Saturday, March 30, 2013

[MM] Refactoring

I've surrendered to illness.  I'm going to continue working on the game minimally this weekend because it is better than just lying here contemplating how horrible I feel, but there's no way that I can actually finish.

I put in some time refactoring my program to make some of the prototype elements work in a more "real" fashion. The code ballooned from 500 to 800 SLOC in the process, which makes me a little nervous.  This is code with a lot of threading to handle the network management and I'm also terrified of deadlocks.

The characters visible on the main screen are now actual custom G3D::Entity subclasses, not just visual placeholders.  The NPCs are Characters and the PCs are PlayerCharacters.  A PlayerCharacter is created automatically when a new client connects. The PlayerCharacter has a hand of Cards that are shown on the private display and a portrait shown on the main display.

Next implementation steps:

  1. Draw the PlayerCharacters from a queue--right now everyone is the same character!
  2. Put actions on cards.
  3. Track game sessions and automatically restart the client when it connects to a new one.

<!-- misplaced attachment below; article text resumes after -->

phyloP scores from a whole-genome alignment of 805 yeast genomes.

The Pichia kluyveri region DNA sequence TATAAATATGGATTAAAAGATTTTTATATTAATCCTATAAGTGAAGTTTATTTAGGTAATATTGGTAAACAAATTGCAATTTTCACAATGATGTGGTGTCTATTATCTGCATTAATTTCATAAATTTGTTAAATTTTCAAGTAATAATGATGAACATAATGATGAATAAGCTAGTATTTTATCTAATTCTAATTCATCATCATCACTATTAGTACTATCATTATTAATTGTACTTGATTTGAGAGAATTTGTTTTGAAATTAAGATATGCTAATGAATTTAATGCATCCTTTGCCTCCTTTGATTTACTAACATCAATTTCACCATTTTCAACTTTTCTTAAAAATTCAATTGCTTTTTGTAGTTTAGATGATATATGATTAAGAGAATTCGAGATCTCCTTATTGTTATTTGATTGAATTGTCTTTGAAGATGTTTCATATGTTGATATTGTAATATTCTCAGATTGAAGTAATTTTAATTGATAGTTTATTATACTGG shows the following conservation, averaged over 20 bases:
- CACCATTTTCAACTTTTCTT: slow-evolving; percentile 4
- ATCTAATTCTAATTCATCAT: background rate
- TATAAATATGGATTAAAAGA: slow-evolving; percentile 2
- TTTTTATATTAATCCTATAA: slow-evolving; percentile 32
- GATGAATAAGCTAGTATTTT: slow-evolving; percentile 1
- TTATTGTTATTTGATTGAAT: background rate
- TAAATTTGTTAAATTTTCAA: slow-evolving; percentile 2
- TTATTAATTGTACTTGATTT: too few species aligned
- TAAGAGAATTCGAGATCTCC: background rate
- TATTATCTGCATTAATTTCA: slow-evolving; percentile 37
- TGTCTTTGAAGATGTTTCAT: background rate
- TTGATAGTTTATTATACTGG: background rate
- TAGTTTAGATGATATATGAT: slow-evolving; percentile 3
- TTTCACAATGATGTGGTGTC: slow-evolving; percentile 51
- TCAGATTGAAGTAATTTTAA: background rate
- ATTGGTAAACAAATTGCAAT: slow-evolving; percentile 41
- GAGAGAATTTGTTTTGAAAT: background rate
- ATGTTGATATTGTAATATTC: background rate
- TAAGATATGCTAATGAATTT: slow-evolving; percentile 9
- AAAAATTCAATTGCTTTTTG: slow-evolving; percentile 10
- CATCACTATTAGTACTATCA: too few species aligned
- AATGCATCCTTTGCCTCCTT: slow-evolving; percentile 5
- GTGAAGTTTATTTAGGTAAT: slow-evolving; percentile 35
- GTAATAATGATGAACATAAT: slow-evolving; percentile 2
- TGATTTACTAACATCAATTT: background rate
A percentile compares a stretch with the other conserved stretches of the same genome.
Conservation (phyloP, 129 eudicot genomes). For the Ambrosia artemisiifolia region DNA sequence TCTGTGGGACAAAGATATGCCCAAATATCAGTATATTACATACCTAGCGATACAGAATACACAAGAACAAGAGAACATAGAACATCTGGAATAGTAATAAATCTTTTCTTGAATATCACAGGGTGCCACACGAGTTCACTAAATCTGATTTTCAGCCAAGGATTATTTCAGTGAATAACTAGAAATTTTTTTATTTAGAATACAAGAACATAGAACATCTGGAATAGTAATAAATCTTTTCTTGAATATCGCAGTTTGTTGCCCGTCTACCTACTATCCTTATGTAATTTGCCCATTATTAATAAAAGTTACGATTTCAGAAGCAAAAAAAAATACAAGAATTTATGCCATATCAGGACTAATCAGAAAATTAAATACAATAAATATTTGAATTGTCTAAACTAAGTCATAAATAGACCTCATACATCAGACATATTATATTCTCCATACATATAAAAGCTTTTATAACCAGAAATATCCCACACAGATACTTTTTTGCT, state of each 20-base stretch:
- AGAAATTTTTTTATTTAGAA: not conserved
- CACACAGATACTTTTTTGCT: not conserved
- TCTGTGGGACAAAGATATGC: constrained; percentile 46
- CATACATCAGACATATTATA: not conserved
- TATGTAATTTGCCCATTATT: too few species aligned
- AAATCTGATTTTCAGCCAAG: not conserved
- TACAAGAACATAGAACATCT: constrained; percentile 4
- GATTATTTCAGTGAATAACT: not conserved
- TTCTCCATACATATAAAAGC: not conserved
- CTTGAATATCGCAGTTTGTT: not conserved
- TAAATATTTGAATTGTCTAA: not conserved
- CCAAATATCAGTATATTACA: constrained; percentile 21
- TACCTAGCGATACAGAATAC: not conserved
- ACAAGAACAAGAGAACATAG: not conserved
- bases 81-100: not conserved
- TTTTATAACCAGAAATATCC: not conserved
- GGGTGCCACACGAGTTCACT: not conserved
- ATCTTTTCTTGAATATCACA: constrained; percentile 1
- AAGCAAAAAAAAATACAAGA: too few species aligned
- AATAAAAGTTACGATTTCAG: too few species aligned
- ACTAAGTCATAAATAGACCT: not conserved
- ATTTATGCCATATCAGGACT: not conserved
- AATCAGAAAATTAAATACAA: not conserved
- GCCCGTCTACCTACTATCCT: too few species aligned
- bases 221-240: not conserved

4. Put cards into the room.
The gameplay is evolving towards real-time board game play, which is neat. This encourages sneaky actions, too--everything plays out on the main screen in public view, but if you do something during a distracting moment, others might not notice. Design challenges:
  1. I need to keep most important stats and outcomes on the main screen. Otherwise everyone would just look at their own screen, which would thwart the shared experience.
  2. When a character takes an action, he/she goes into cooldown mode.  How should this be presented in a real-time game to avoid it feeling frustrating, like you're just locked out?  
  3. Cooldown times need to be long enough to encourage deliberate, tactical play, but short enough that everyone isn't sitting around waiting at the same time.  I want an asynchronous turn based feel.
  4. AI, my Achilles' Heel in every jam!

1 comment:

  1. That is an excellent photo of a sick man. I wish I had a photo like that when I was pulling a "me".